The cuisisne of the upper Midwest

Upper Midwest cuisine at its finest

When you ask if they serve pasties in about 95% of the country, they ask you what pasties are. The thing that comes to mind for some is the thing worn by dancing women, but no, it’s not that either.

Pronounced “past – tees” is a cuisine that was first introduced to the United States in the mid-1800’s and if you were raised on them, you were hooked on them.

It’s not quite a hot-pocket although some have thought perhaps that those were pasties, and in fact, were invented by two Jewish Iranian brothers who immigrated to the United States from Tehran. They actually came to the United states almost 140 years after the pastie arrived from England.

According to, “The pasty came to the United States when Cornish miners immigrated here in the 1840s. The dish can be dated all the way back to 1150 in England. The pasty gained popularity with miners because it was easy to bring into the mines, kept them full throughout the long work days and could stay warm up to 10 hours. If the pasty did become cold, miners could easily heat them up by placing it on a shovel and warming it up over a heat-lamp candle. A pasty once started a mining fire when a miner forgot about his pasty warming and the lard caught fire.”

My great-grandparents who immigrated from Croatia and Slovenia in the late 1800s were well acquainted with the food and was a weekly staple for the miners in Northern Minnesota who worked the iron mines on the Mesabi Range. Since many of my relatives were miners, our family was raised on meat, potatoes, onions and carrots in a puff pastry shell. Back in those days they cooked with lard, but for health reasons that has changed in the last 70 years.

It was there that my great grandmothers made pasties for their families and the miners and the tradition continued with my grandmother, my mom and then eventually my sister Rene Bock who lives in South Carolina and carries many of our old family recipes with her.

“Once mining ended in Europe the pasty lived on through the Finns and Italians,” according to “When the Mackinac Bridge opened in 1957 allowing tourism to the U.P. for Lower Peninsula Michiganders, pasties started to be sold in restaurants. Governor George Romney made May 24 statewide National Pasty Day in 1968 to celebrate the bridge between the Lower and Upper Peninsula cultures. While the pasty spices differ between recipes and nationalities, something they all have in common is potatoes and onions. The traditional Cornish pasty has sliced vegetables while the evolved Yooper pasty has diced vegetables. The correct way to eat a pasty is from the top down, so if you don’t finish the two-pound pastry you can save it for later. The U.P. pasty is eaten with ketchup only, but if you want to identify yourself as a tourist you can ask for gravy.”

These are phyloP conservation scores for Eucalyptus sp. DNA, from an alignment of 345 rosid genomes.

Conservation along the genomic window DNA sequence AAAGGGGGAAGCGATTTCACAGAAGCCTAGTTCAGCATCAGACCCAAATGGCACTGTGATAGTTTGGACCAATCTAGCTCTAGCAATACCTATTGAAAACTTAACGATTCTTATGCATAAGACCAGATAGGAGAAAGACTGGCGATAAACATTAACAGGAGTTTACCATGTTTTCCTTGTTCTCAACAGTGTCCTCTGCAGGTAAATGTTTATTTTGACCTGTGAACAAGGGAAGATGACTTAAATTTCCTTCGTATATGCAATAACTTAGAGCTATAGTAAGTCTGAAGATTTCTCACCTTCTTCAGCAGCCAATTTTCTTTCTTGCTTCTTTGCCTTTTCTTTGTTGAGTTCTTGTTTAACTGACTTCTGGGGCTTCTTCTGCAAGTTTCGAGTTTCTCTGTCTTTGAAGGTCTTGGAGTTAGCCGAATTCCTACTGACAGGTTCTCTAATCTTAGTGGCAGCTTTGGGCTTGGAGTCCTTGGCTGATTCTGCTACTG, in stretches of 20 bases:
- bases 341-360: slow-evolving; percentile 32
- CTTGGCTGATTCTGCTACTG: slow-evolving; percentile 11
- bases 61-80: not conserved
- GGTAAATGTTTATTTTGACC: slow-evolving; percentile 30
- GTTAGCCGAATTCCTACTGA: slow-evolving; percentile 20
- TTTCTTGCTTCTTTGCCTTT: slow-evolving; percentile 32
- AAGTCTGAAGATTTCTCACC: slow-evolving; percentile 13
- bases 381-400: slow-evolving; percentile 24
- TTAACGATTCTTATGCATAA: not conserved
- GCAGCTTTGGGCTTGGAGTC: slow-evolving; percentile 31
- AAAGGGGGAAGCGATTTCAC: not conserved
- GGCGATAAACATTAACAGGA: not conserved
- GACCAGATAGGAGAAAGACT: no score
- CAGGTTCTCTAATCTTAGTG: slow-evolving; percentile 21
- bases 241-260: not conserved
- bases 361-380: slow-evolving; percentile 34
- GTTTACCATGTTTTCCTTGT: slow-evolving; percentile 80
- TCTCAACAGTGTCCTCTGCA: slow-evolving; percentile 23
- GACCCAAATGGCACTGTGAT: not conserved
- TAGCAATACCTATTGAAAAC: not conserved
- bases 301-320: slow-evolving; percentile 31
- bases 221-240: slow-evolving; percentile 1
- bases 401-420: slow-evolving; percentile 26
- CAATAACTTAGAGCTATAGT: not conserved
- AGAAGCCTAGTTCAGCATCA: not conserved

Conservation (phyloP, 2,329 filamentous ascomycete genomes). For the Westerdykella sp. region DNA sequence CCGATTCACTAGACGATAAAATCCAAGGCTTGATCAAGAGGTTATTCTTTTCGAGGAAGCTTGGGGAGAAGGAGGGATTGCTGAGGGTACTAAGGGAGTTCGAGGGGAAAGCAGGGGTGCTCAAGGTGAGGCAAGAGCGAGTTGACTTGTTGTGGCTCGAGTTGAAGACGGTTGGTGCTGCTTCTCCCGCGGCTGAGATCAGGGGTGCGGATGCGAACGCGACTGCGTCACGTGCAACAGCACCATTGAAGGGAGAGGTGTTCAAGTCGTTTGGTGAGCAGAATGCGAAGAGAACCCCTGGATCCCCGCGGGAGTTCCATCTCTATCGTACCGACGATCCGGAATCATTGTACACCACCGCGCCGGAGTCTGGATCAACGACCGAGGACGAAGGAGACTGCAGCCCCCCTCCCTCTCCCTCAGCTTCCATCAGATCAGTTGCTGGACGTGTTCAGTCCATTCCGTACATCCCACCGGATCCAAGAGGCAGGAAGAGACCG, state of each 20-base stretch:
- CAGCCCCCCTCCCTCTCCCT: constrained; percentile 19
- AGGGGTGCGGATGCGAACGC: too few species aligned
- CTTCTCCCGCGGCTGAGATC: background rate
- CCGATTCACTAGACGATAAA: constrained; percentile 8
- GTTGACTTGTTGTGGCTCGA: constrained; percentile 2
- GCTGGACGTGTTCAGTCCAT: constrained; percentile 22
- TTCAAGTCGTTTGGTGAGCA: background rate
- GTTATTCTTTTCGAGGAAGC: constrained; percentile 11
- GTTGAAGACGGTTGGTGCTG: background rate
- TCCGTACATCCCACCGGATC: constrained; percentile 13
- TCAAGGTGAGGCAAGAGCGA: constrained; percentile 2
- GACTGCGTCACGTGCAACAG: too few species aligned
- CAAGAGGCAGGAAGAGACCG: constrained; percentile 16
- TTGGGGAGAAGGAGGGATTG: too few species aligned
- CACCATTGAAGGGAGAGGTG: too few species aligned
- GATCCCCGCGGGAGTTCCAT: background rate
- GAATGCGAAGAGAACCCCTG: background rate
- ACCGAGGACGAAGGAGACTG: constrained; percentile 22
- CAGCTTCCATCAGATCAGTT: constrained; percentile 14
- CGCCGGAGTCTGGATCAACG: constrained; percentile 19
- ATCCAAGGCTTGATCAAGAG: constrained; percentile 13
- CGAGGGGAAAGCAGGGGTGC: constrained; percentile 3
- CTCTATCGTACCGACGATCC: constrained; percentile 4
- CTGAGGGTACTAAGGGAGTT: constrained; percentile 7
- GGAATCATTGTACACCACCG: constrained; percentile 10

Some of my family were hardcore and forbid the use of ketchup, but I am a new generation of DeLap.

When I came to Wyoming, as I usually do when I am missing being a kid in Wisconsin or my mom’s cooking, I go in search of a store that may be selling pasties. Thrifty Foods owner, Jodie Axford suggested I go to the local internet to see if anyone has heard of or made pasties.

Our Dance Wyoming teacher Jessica Schreiner knew about pasties, but her mom Annie Hiiva-Millan who lives near Green Bay, Wisconsin who was a Facebook friend took it as a challenge to leave no man without a pasty.

She had plans to come and visit Jessica and her husband Kael Schreiner during fair week and I got a text saying that she would be bringing me that precious upper Midwestern cuisine for me by plane.

Halfway through a grueling fair schedule and one day finding myself very discouraged and hungry and sporting an attitude of great concern, I got a text from Annie which read, “Your precious cargo (pasties) is off the plane in Denver and on its way to Wheatland!!!”

It’s true. Three exclamation points and heaven was just a few hours away. After plans were made to meet at the Platte County Agriplex, the precious cargo was exchanged Saturday, Aug. 6 at approximately 1:06:22 p.m.

She bought me pasties from three different northern Michigan/Wisconsin pasty restaurants (yes, they are on every corner up there) and little did those restaurants know, but their pasties were being airlifted to the waiting arms of very “hangry” man in Wyoming.

Although I haven’t had time to actually eat one yet, I have six meals to look forward to and will eat the first on Monday that was made in Florence, Wisconsin and was sold by “The Pasty Oven” on Highway 2 in Quinnesec, Michigan.

According to, “It has long been my dream to bring pasties to the rest of the world."  These are the words of Gene Carollo.  It's a dream of a little boy to bring the world something he truly loves.  The "dream" has all the qualities you grow to love when you try a Pasty Oven Pasty.  Gene was drawn to the kitchen by the warm wholesome smell of hot pasties in the oven.  He relished the great taste of his mama's own version of this meat and potato tradition.  The fact that these hearty meals were unique to the mining and immigrant culture of his area made him proud to be part of the USA's strong history.  His pastys were developed here in the U.P., the Upper Peninsula of Michigan, where Gene still lives in the same family home of his childhood.”

Gene Carollo comes from my generation of Midwesterners who enjoy eating our traditions and savoring every memory that comes along with each mouthful. I also just found out that Gene ships anywhere!!! Yes, Three exclamation points. This of course will save my hero Annie Hiiva-Millan from future luggage costs and having to hand-carry a cooler. If you want to order pasties you can go to

As for me…  Monday night. My apartment will be smelling just like my childhood home. Thanks Gene. Thanks Annie. Thanks Mom.